Produced Formation Water - Oil in water
Article published in the Regulator | Issue 3: 2014
The repeal of regulations 29 and 29A is a notable change brought about through the 28 February 2014 amendments to the Offshore Petroleum and Greenhouse Gas Storage (Environment) Regulations 2009 (Environment Regulations). The Regulations previously set a limit of 30 mg/L of petroleum (averaged over 24 hours) in any produced formation water (PFW) discharged to the sea, and also outlined associated testing requirements for equipment used to monitor oil-in-water (OIW).
The 30 mg/L limit was a legacy of the former ‘Schedule of Specific Requirements as to Offshore Petroleum Exploration and Production 1995’, and stemmed from an engineering specification used in the Gulf of Mexico in the 1970s. This was considered to be the limit at which a visible sheen could not be observed and was as low as the available water treatment and analysis technology of the day could achieve.
Regulations 29 and 29A were prescriptive within the wider ‘objective-based’ context of the Environment Regulations, and were inconsistent with the principles of risk management as found in ISO 31000, especially given OIW is only one class of contaminants associated with PFW mixtures discharged to the sea.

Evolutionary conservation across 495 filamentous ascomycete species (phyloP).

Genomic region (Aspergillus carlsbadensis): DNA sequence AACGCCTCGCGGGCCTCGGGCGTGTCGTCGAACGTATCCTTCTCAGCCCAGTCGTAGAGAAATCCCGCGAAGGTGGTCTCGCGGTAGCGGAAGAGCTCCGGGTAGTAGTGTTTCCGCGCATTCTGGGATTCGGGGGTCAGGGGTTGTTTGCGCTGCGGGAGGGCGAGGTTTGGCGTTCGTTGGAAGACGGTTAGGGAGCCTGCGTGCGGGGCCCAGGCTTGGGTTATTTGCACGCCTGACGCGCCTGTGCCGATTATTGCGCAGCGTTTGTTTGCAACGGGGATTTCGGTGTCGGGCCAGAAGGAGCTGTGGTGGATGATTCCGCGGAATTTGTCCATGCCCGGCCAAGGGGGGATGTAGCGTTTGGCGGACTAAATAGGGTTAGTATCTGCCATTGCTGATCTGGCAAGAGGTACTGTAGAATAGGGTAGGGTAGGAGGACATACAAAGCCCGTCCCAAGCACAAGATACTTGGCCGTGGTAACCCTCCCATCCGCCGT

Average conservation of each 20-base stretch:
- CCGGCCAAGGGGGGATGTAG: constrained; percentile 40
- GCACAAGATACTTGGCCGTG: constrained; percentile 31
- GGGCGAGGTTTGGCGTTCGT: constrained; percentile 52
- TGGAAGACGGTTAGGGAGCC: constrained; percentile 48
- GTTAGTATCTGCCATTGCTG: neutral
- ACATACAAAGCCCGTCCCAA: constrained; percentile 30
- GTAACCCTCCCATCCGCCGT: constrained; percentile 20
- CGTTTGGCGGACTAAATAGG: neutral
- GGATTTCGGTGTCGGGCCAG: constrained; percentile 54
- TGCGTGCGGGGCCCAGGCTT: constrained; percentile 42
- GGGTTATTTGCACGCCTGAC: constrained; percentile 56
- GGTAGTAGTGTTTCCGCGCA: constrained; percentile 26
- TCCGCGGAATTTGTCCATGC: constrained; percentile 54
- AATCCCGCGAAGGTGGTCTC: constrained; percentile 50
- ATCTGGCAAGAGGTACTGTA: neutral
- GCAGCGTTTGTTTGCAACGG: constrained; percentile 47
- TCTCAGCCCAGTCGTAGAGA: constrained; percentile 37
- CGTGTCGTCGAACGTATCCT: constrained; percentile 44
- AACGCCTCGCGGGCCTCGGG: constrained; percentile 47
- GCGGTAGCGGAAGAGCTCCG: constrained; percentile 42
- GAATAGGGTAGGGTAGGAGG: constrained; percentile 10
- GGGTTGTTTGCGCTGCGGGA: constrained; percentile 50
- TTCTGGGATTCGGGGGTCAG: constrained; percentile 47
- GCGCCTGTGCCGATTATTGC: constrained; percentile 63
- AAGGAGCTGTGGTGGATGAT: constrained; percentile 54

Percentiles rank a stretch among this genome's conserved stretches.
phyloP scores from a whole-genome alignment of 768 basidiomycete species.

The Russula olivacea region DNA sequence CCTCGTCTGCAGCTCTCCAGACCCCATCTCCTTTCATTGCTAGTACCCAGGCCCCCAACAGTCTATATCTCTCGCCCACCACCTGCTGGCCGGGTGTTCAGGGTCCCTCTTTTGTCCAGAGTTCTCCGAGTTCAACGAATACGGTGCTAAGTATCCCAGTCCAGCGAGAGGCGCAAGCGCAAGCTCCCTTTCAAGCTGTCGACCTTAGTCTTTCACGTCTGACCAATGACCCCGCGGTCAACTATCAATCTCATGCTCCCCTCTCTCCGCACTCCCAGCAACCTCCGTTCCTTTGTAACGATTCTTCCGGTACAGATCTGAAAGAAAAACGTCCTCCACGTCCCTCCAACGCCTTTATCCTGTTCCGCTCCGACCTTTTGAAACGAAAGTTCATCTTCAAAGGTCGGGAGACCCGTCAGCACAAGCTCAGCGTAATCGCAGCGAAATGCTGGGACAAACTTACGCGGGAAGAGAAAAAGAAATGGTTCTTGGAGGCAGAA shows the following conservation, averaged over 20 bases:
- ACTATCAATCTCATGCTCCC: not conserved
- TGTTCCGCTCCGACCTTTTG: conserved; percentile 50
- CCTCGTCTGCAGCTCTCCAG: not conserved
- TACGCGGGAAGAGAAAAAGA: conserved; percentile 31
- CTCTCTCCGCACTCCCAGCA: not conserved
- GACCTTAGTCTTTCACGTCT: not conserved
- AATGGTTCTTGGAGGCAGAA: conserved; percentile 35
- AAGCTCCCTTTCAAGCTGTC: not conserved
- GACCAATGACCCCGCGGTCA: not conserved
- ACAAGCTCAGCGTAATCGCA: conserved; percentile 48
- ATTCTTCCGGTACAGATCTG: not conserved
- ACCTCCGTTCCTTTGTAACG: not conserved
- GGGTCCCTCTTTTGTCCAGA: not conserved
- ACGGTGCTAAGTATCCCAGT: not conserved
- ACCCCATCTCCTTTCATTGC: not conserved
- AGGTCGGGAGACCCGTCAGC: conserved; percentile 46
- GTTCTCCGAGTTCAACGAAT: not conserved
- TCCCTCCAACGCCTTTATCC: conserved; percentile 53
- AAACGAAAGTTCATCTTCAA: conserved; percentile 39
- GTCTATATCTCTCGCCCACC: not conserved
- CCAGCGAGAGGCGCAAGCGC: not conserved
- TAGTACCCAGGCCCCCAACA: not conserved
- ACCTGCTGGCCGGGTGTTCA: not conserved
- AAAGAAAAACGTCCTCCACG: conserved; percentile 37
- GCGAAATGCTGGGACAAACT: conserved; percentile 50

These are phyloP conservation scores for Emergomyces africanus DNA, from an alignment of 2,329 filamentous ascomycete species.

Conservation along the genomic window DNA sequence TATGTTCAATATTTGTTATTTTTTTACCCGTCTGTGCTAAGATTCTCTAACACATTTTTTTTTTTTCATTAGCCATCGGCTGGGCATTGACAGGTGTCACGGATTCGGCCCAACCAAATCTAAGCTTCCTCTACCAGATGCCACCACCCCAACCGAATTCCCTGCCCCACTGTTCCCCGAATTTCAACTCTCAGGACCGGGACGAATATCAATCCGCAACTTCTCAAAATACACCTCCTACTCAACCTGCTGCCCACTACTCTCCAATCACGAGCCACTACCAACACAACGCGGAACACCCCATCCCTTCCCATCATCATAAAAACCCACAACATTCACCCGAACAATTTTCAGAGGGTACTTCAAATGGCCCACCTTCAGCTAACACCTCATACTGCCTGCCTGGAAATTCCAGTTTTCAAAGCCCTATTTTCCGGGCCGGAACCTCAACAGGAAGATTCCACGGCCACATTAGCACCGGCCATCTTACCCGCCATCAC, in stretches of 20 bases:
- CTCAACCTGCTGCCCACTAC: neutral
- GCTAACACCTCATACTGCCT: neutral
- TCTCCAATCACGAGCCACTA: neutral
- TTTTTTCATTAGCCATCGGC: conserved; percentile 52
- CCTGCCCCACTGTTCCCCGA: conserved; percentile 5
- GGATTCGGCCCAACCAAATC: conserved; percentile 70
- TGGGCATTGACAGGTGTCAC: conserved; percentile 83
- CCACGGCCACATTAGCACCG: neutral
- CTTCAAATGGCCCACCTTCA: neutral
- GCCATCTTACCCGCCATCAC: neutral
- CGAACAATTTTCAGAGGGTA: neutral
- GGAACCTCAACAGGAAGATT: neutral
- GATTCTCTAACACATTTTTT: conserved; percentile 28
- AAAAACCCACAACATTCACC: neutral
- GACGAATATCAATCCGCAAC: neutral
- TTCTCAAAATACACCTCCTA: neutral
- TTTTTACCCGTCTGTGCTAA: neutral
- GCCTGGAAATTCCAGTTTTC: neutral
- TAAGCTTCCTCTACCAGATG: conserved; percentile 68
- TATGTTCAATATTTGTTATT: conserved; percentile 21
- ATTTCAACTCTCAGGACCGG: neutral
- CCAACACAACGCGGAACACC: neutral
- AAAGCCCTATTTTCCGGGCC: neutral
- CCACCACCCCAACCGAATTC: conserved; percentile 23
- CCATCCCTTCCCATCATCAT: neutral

Under the amended Environment Regulations, discharges of PFW are to be assessed and managed in the same way as other emissions and discharges from offshore petroleum facilities. That is, it needs to be demonstrated that the impacts and risks will be of an acceptable level and reduced to as low as reasonably practicable (ALARP). It should be noted that while OIW limits may remain a valid control, the risk assessment process must address all impacts and risks. It may therefore be necessary to consider a range of other factors, including the PFW discharge regime, chemical composition, toxicity, extent of dispersion and fate (including potential for accumulation in sediments and biota).
Further, the Environment Regulations also require an appropriate implementation strategy with provisions for the monitoring of emissions and discharges, and reporting arrangements to facilitate assessment of whether environmental performance outcomes and standards are being met and control measures are effective. Together, these elements of the implementation strategy aim to ensure that all reasonable action is being taken to keep the impacts and risks from the discharge of PFW acceptable and ALARP.